Bullet caliber and reloading time were found to be key problems. Agents only carries .38 revolvers and shotguns unless they were SWAT. Afterward, all agents had high-capacity semi-automatic pistols and personally fitted body armor. The FBI ran ballistic tests to determine the most effective caliber of bullet to stop a person, ordering first a Smith & Wesson 10mm semiautomatic pistol, and later a .40. Training at Quantico now focuses on the psychology of life-or-death situations. The FBI also created a peer support program to help agents and family members of agents hurt or killed in the line of duty. These changes were adopted throughout the law enforcement community.

FBI Car 1988 Dodge
Former FBI Vehicle
1988 Dodge Diplomat SE

FBI Frank W. Abagnale
Frank W. Abagnale
The F.B.I.

Catch Me if You Can tells the story of an actual case, that of teen con artist Frank Abagnale, who cashed over $2.5 million in forged checks while posing as a Pan Am pilot, doctor, and lawyer. He was eventually caught by agent Carl Hanratty (based on agent Joseph Shea) and later consulted with the FBI on white-collar fraud cases and lectured trainees and agents. However, the story continues long past what the film covers.

Abagnale has lamented that the public seems more interested in what he did as a teenager, and not his years of service afterwards. Abagnale continues to work with the FBI as a consultant, has written several books on how to protect oneself from fraud, and developed secure checks and watermarks. The truth is certainly stranger than fiction, and Abagnale's son Scott became an FBI agent himself. Abagnale has said seeing his son graduate from the FBI Academy was one of the proudest moments of his life.

Frank Abagnale catch me if you can
Catch Me if You Can
Abagnale's story became both major motion picture in 2002 and a Broadway musical in 2011.

Special Agent Carl Hanratty, played by Tom Hanks in the film Catch Me if You Can, was based on Special Agent Joe Shea.

Frank Abagnale Secure Check
Secure Check and Financial Books
Abagnale is now an expert on forgery, embezzlement, and Secure documents. He continues to lecture at the FBI Academy and FBI field offices.

Frank Abagnale Secure Check

Frank Abagnale Secure Document Consultant
Frank Abagnale
Secure Document Consultant
Since 1976

ASK AN AGENTTV tends to speed up the process when it comes to things like CSI evidence and putting the pieces together. In reality, it can take hundreds or thousands of man-hours to have a case ready to present to the DOJ. Special Agent, New Haven CT

FBI Efrem Zimbalist, Jr.
Efrem Zimbalist, Jr.
The F.B.I.

FBI portrayals in the media have also had a positive effect. Many agents, indeed many of the agents who have worked on major cases presented here, were inspired to consider a career in the FBI by watching The F.B.I. with Efrem Zimbalist, Jr., which ran from 1965-1974. The show worked closely with the FBI to present fictionalized versions of actual cases, and Director Hoover was a series consultant. He wanted to ensure the FBI agents appeared heroic, and that crime was not glamorized. Some episodes ended with Zimbalist presenting a "most wanted" segment featuring an actual fugitive. In June 2009, Zimbalist was made an honorary FBI agent, the only non-politician to be so honored, for his services to the FBI.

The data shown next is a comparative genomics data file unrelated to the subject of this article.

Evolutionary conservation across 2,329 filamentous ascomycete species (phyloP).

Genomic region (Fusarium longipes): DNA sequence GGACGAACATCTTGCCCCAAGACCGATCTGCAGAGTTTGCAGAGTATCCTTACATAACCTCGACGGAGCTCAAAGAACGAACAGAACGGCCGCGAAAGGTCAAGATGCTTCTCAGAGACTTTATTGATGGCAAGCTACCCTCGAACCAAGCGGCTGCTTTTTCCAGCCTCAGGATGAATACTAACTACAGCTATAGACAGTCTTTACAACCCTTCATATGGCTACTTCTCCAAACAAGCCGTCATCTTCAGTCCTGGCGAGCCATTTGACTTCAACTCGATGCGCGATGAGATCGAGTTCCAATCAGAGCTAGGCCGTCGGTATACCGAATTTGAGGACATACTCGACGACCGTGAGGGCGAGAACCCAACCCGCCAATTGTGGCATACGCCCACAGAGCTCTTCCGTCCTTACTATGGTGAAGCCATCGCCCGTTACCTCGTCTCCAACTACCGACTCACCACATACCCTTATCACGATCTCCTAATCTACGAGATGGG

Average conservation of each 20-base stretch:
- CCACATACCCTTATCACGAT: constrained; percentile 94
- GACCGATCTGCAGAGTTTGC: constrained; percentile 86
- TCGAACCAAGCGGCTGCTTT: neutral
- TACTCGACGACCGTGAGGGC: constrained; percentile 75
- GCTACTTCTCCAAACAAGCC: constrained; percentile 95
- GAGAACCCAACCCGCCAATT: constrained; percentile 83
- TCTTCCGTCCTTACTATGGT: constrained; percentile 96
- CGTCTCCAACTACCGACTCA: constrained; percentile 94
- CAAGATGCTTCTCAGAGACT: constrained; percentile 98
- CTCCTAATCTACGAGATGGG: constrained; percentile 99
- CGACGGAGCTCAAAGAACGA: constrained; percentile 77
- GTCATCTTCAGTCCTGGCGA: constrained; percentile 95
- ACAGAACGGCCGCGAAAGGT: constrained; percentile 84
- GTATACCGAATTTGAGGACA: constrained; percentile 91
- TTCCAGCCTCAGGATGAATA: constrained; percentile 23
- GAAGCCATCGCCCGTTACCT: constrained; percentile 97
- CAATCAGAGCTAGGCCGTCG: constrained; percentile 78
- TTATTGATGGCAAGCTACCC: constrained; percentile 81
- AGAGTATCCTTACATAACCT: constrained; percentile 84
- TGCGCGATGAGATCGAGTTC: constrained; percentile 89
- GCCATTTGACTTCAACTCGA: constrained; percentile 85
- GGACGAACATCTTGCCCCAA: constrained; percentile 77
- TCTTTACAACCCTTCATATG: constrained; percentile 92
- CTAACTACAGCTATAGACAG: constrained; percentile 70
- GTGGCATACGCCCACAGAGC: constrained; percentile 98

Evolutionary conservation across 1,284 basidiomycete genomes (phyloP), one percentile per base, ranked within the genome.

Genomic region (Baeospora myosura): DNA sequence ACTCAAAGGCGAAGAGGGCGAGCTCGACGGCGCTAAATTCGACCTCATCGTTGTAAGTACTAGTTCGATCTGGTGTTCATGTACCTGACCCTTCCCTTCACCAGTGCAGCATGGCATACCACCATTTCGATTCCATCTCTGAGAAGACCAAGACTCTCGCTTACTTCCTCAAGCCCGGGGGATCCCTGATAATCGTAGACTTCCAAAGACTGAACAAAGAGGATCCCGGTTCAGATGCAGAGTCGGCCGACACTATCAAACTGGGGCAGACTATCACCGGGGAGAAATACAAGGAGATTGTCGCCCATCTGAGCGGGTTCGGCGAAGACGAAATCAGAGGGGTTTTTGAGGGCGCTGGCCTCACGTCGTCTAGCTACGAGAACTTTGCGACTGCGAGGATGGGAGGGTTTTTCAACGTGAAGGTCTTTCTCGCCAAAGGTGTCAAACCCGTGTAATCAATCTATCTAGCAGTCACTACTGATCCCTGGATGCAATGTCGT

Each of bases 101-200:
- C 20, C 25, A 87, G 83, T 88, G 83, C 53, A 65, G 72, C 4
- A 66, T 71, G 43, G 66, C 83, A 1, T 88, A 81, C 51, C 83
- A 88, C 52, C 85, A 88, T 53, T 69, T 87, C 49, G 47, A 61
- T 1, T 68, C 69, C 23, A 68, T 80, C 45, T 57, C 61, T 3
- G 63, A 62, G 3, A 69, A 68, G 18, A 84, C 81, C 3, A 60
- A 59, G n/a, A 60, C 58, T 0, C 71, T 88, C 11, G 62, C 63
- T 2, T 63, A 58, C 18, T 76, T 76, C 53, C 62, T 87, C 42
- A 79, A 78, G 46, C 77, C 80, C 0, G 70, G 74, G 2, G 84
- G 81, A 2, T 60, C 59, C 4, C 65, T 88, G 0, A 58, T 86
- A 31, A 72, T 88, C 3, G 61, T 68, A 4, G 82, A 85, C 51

Efrem Zimbalist Jr The FBI
Efrem Zimbalist Jr
TV Show: "The F.B.I."

Efrem Zimbalist Jr Golden Gun
Efrem Zimbalist Jr Golden Gun
TV Show: "The F.B.I."

Director Clarence M Kelley gave Zimbalist this golden gun for his service to the FBI in his role on the television show.

In 1985, the Society of Former Special Agents of the FBI had also presented Efrem's character, Inspector Lewis Erskine, with a set of retired credentials, but now Zimbalist himself was made an honorary Special Agent.

MARCH 28, 1974To Efrem Zimbalist, Jr.
With deep appreciation for his distinguished service to this bureau in his role as Inspector Lewis Erskine on "The FBI" television series

Clarence M Kelley
Federal Bureau of Investigation

FBI Cybercrimes
Combating the Evolving Cyber Threat

Cybercrimes are a fast-growing segment of criminal activity. The FBI investigates computer virus and malware threats, foreign hacking, and dark web crimes. The Morris Worm, which in 1988 spread through the early national electronic network which predated the world wide web, and the Melissa virus, which began spreading March 26, 1999, made the public aware of the dangers of online viruses and the need for cybersecurity. The FBI tracked down both culprits.

In 2002 the FBI created a national Cyber Division. In 2008, the FBI took down a forum on the Internet called DarkMarket, where members bought and sold stolen financial information such as credit card data and login credentials, using an undercover agent who had infiltrated the site posing as a cyber crook.

The FBI also works tirelessly to investigate crimes of exploitation and cyber predators, from child pornography to human trafficking. Operation Innocent Images went public in 1995, when more than 100 search warrants were simultaneously executed nationwide. The FBI now runs the Violent Crimes Against Children International Task Force, which seeks to break up entire networks from major distributors and producers, stop sexual predators from using the Internet to lure children from their families, and catch those viewing and sharing illicit images.

CYBERCRIMESDark Market Counterfeit Credit Cards

Over 2,500 cybercriminals bought and sold stolen financial information in the Dark Market forum, such as credit card data, login credentials, and passwords. One of them, Master Splyntr, was an undercover FBI agent. Dark Market's leaders vetted members, so infiltrating the organization was similar to embedding an operative in the Mafia or a spy ring. The two-year investigation resulted in 56 arrests worldwide and the prevention of $70 million in potential losses.